Monday, February 27, 2006

Andrew Weeks: Generosity key to Red Cross helping when disaster hits

Among the urgent things of life, such as taking the kids to soccer practice and getting to work on time, it's easy to let the important slip to the bottom of the list.

Household emergency plans sit firmly on the wrong half of the list for most people. There are so many other things to do and, besides, disasters don't happen in New Zealand, do they?

Wrong. Disasters can happen anywhere and to anyone, even in New Zealand. They are not the preserve of Third World countries.

Hurricane Katrina showed us that help is always needed in a major disaster, even in a First World country. Look at the North Island floods. New Zealanders are generous when other countries are hit by disaster but they also need to be able to help themselves.

Let me pose some important questions. How would Aucklanders cope if an earthquake or volcanic eruption hit the city? Do they have a plan to ensure their children get home from school? Will returning home from work involve walking a long distance? If their homes are damaged, do they have somewhere else to go?

This week is New Zealand Red Cross Annual Appeal Week. Newspapers and television commercials will remind us all that disasters do not discriminate.

The campaign is intentionally provocative. People being hurt, injured, and even killed is the reality when disaster strikes. People may have to survive for up to three days on their own, and it could be months before they can live in their houses again.

This week, New Zealand Red Cross wants to raise awareness about disasters and disaster preparedness. As well as raising funds for domestic and international activities, we will be distributing Civil Defence emergency plan brochures that we helped to launch in Auckland last year.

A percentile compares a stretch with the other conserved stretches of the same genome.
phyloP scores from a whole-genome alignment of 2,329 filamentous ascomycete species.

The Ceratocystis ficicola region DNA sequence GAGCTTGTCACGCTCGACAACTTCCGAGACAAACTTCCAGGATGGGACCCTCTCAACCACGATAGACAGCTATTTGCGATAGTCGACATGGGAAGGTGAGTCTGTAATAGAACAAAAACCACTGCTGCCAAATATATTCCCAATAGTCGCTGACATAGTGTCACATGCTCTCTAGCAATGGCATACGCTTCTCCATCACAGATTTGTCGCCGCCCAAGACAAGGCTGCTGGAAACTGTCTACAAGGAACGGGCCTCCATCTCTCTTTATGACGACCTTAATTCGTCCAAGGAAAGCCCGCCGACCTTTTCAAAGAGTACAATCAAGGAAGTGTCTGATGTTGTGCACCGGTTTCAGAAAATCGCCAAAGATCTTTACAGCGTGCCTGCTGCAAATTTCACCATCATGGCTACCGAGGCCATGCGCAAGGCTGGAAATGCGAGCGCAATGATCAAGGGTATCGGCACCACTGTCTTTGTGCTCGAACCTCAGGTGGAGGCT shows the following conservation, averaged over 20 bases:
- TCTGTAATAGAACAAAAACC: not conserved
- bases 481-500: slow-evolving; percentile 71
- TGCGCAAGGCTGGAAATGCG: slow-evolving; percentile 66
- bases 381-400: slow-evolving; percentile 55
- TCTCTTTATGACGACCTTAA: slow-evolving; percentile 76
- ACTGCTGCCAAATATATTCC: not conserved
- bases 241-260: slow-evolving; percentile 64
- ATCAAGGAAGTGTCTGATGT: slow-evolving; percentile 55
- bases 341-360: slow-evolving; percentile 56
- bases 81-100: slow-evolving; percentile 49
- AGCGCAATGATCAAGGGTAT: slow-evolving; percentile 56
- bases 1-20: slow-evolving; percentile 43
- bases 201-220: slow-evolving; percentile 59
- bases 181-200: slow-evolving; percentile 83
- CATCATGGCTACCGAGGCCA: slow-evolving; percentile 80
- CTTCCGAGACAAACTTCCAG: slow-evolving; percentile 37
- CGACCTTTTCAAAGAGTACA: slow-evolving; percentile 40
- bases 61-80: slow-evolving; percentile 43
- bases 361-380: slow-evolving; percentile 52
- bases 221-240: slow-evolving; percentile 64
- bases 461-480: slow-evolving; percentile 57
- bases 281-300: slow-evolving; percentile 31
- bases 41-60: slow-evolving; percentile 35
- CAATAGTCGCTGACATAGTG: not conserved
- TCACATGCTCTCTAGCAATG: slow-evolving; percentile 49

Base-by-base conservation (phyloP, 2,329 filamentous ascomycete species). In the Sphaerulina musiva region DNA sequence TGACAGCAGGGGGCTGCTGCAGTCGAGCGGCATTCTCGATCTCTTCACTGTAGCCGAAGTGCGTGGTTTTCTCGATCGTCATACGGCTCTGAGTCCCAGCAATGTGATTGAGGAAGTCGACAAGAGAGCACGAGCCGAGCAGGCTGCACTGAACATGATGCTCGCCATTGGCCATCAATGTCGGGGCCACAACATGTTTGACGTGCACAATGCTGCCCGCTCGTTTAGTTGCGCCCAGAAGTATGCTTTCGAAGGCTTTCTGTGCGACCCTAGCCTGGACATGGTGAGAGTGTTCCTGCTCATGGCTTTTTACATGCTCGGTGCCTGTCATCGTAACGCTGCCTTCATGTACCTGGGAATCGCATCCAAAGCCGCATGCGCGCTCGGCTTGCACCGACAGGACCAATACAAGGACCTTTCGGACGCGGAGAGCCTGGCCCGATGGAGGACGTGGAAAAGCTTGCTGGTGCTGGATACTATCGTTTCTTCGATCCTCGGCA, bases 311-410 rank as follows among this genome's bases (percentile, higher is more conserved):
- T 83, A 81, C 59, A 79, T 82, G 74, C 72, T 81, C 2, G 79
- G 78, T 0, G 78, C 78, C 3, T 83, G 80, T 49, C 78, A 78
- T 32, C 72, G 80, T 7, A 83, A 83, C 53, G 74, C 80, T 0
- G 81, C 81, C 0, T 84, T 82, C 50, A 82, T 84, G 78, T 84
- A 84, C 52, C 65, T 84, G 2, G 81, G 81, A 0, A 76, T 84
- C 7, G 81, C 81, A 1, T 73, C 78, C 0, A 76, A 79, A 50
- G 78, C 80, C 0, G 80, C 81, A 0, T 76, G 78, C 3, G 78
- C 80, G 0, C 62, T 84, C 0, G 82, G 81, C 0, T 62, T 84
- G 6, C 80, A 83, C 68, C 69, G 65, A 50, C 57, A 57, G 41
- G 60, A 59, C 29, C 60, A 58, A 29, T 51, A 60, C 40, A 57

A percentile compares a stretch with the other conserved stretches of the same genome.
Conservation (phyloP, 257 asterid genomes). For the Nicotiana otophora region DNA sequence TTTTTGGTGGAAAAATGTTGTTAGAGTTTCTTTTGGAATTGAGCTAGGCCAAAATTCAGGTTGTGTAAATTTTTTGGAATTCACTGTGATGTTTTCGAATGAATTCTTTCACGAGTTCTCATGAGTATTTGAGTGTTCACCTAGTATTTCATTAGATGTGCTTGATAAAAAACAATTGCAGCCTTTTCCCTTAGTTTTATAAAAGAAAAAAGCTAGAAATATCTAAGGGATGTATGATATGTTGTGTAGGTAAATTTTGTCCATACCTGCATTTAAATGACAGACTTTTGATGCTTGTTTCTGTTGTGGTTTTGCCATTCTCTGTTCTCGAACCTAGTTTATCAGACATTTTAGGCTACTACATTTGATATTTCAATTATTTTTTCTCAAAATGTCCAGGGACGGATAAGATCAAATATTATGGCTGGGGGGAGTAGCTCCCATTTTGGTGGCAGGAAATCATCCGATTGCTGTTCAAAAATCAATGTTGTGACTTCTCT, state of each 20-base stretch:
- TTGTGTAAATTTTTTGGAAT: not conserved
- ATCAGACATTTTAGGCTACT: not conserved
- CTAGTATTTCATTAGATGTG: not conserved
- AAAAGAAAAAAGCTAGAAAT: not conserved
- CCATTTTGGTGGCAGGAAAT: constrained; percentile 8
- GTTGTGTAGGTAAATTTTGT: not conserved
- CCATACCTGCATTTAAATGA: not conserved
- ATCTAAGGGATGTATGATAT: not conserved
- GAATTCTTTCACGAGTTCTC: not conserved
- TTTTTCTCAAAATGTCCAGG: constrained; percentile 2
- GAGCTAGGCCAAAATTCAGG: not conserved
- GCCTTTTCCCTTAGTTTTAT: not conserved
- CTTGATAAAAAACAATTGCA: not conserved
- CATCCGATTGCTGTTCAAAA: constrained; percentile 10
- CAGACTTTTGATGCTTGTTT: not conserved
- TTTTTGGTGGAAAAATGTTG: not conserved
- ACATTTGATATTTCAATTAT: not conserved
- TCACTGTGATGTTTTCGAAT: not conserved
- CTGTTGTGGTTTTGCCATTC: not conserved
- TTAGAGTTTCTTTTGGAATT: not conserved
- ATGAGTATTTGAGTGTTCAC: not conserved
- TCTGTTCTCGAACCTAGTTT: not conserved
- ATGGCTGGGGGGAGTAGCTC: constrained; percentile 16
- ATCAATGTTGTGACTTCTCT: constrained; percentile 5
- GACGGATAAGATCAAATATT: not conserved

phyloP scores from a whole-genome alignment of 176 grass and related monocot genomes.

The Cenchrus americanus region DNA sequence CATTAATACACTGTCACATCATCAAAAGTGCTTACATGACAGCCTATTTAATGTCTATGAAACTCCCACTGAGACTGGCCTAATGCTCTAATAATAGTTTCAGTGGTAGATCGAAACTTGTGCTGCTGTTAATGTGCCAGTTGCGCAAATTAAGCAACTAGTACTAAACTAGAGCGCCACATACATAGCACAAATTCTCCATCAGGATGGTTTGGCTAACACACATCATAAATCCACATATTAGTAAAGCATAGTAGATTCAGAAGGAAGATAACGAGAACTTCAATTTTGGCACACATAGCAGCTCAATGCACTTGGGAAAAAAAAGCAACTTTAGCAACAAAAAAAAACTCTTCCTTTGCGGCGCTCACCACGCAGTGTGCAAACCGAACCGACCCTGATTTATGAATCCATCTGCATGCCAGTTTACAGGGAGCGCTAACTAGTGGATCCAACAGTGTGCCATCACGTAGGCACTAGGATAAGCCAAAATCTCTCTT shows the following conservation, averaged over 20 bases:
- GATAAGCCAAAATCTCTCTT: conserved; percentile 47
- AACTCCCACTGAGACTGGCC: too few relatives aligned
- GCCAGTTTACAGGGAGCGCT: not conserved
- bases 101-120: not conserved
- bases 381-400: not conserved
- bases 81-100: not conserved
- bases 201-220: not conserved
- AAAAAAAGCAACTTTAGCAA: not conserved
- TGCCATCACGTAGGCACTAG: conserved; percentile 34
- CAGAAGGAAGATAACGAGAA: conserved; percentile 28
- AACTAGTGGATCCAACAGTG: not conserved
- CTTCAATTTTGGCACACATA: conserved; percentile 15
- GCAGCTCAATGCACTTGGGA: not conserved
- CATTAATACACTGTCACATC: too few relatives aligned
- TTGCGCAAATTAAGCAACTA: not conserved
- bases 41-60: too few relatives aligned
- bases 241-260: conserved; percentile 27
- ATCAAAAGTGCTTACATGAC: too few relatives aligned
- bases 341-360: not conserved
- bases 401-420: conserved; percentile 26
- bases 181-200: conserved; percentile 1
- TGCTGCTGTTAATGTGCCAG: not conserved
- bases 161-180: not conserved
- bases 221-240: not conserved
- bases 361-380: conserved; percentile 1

The brochures advise what civilians should to do if disaster strikes.

Regardless of the disaster and where it happens, Red Cross will be there to help. A federation with 183 societies, Red Cross is the world's largest humanitarian organisation. In famine, war and natural disaster, Red Cross works with Civil Defence and government officials.

The Red Cross uses donations to maintain its infrastructure, ensuring emergency preparedness and response in regions throughout the country are in good shape.

Some of the money collected contributes to international programmes, particularly in the Pacific, and for funding the costs of sending delegates to international responses.

Donations can be made by calling 0900 Red Cross (0900 73 327) to make a $20 gift, by using the appeal envelope or by visiting the link below.

* Andrew Weeks is the director general of New Zealand Red Cross


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